You're trying to get in shape and stay healthy, but your knees are getting achy and stiff. Here's how to manage your knee pain and remain active.

You’ve been trying to stay in shape and be healthy at home over the last 4 weeks. So, with limited equipment – you’ve started running, plyometric drills and lots of reps – a big change from your normal fitness routine. You’re finding your knees are achy and stiff – now what?

  1. Activity Modification

First, find the aggravating factor. I’ve heard many complaints over the last 2 weeks of anterior knee pain, after a bodyweight at-home session that includes lots of squats, lunges and jump squats/lunges. We’re not saying to stop working out – actually we’re saying the contrary, change up the workout. Perform less jumping, make the exercises harder by changing variables – time under tension, tempo, rest time, load. Bike, or go on a long walk to burn the same # of calories from running. Take up yoga or a structured mobility routine for a week. Here are some variables you can manipulate to exercise pain-free:

Exercise Type – bike, or take a long walk to burn the same # of cals as a run
Tempo – slow eccentric, paused squats
Rest Times – Decreased rest times
Frequency – Run 3 short runs of 4km vs 1 long run of 10km
Decrease base of support – 2 legs vs 1 leg

2. Work on the Weak Links

In many non-traumatic, cumulative stress knee injuries – the foot/ankle complex and the hip are to blame. The knee is the most common site for injuries in runners – with patellar pain and IT band symptoms being the most common. In both of these, the hips play a large role – as the muscles of the hip play a large role in controlling the position of your knee.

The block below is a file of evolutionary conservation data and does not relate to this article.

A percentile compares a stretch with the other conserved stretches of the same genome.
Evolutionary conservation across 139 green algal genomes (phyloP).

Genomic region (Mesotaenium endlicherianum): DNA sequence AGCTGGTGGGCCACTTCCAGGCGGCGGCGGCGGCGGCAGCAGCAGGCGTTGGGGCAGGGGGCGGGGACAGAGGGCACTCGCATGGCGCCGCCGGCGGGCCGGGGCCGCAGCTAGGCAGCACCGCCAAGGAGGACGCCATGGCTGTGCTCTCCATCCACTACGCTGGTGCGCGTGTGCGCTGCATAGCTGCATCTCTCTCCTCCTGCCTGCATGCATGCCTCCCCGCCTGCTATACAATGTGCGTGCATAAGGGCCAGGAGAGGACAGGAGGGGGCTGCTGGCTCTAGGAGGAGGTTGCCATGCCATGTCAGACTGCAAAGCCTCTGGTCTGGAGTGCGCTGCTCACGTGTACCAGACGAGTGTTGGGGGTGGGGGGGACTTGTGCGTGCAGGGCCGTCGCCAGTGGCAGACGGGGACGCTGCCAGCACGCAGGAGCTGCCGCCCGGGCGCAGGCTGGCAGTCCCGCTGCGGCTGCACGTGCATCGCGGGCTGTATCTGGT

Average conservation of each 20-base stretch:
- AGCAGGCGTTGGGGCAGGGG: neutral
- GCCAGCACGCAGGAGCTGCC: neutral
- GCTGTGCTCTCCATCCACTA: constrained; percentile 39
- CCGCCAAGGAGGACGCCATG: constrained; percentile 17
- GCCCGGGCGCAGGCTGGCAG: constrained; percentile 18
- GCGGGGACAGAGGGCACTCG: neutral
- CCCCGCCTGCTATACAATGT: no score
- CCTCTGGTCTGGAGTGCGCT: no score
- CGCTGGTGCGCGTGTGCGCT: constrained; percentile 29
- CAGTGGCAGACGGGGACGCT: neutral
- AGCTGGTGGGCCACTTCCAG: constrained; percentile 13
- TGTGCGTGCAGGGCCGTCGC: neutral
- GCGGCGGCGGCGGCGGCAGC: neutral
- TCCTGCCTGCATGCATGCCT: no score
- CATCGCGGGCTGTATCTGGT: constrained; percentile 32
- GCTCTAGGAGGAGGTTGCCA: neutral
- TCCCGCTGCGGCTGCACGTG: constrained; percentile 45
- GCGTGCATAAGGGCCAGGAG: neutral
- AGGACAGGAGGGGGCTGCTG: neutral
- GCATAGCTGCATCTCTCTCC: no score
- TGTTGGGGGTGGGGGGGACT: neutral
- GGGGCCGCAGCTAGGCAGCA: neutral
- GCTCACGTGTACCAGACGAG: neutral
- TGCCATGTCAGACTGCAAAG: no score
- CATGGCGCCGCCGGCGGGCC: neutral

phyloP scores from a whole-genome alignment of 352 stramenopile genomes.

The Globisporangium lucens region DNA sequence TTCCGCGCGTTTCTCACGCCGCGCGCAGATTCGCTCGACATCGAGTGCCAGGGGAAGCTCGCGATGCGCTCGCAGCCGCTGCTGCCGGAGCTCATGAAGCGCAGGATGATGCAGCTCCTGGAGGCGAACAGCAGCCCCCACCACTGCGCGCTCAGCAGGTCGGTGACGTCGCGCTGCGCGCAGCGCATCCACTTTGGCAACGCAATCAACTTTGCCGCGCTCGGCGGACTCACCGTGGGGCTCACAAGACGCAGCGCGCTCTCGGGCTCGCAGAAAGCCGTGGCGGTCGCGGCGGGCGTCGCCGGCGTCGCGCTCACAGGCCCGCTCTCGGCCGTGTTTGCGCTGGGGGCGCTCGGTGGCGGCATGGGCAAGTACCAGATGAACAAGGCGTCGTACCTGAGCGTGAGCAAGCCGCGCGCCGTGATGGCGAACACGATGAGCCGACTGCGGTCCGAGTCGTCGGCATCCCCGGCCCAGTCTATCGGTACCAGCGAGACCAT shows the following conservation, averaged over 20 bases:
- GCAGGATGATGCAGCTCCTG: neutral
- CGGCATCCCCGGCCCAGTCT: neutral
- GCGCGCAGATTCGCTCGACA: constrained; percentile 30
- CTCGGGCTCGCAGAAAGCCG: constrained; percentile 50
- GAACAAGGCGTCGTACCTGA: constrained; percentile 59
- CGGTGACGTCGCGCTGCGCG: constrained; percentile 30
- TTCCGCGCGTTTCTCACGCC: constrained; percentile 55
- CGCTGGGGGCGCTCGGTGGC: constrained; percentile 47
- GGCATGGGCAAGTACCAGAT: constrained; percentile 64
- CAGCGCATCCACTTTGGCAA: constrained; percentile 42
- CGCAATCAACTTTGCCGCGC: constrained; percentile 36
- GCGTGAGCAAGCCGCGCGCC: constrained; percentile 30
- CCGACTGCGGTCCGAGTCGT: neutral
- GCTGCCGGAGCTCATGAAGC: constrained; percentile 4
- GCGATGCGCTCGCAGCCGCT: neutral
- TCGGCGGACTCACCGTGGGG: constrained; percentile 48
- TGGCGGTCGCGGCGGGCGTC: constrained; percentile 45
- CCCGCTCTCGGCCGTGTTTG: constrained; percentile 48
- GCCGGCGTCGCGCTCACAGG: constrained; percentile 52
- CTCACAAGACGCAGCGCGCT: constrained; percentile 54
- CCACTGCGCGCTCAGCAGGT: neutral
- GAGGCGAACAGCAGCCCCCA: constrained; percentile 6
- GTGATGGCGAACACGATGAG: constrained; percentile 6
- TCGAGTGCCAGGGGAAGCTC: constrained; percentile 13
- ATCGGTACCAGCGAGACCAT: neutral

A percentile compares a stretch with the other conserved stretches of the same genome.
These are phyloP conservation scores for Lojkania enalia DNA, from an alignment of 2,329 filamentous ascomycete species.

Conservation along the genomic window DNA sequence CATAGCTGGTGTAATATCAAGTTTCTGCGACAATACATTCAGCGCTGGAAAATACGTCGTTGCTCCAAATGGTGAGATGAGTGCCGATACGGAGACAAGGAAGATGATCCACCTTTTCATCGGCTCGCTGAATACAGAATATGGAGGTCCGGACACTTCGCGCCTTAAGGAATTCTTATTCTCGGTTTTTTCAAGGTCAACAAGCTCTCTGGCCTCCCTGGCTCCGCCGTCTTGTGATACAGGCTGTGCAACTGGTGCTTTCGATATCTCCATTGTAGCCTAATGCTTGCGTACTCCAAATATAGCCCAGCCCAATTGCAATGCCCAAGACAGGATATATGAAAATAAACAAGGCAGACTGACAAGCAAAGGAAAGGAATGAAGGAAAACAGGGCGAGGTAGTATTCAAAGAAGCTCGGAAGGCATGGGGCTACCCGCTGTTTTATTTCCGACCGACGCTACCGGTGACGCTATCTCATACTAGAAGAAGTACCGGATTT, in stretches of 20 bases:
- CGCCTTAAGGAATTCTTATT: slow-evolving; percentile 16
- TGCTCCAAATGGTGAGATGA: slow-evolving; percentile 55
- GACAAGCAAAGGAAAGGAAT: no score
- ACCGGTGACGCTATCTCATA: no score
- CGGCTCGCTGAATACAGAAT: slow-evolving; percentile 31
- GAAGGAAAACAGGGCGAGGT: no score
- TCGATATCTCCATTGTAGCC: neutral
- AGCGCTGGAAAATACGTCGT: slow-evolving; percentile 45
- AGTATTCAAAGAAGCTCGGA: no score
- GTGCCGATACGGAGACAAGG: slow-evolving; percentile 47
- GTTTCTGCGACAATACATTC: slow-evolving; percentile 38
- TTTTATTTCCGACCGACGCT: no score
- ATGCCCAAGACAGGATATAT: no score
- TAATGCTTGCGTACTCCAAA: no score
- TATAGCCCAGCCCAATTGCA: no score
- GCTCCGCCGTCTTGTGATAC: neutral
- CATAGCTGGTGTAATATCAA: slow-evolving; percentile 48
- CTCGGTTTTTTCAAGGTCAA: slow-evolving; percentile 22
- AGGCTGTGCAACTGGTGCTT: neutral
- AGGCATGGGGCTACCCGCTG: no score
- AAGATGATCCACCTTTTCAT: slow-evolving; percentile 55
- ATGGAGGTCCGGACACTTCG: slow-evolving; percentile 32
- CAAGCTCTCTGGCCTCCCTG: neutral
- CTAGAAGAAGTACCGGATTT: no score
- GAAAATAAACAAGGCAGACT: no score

Don’t run to get fit – be fit to run.

Squats and Lunges are very quad dominant exercises – work on the muscles on the backside and your overall mobility. Add: Glute Bridges, Romanian/SL Deadlidts, Monster Walks, Single-Leg Squats. Work on core exercises – Paloff Press, Side-Plank, Star Plank, etc. Work on your mobility — 90/90s, Reverse SLR, Ankle Mobility, Foot Core exercises

3. Change Your Mechanics

Newton’s 3rd law: For every action, there is an equal and opposite reaction. “Ground Reaction Force” is the force that comes up through the ground, equal to the force in which we land. Based on this force, we can determine the moment arm = the distance from the force to the joint. The larger this force = the greater force (torque) on the joint.

Knee vs Hip Strategy:
Knee Strategy = large demand on knee extensors, as forces are controlled 50% knee extensors, 20% hip extensors, 30% plantarflexors
Hip Strategy = large demand on hip extensors – which are a much more capable muscle, 50% hip extensors, 25% knee extensors, 25% ankle plantarflexors

Hip Strategy
1. Trunk Flexion – leaning the trunk forward shifts the centre of mass forward – decreases the moment arm and thus, the forces (torque) on the knee
2. Hip Flexion – activates the posterior chain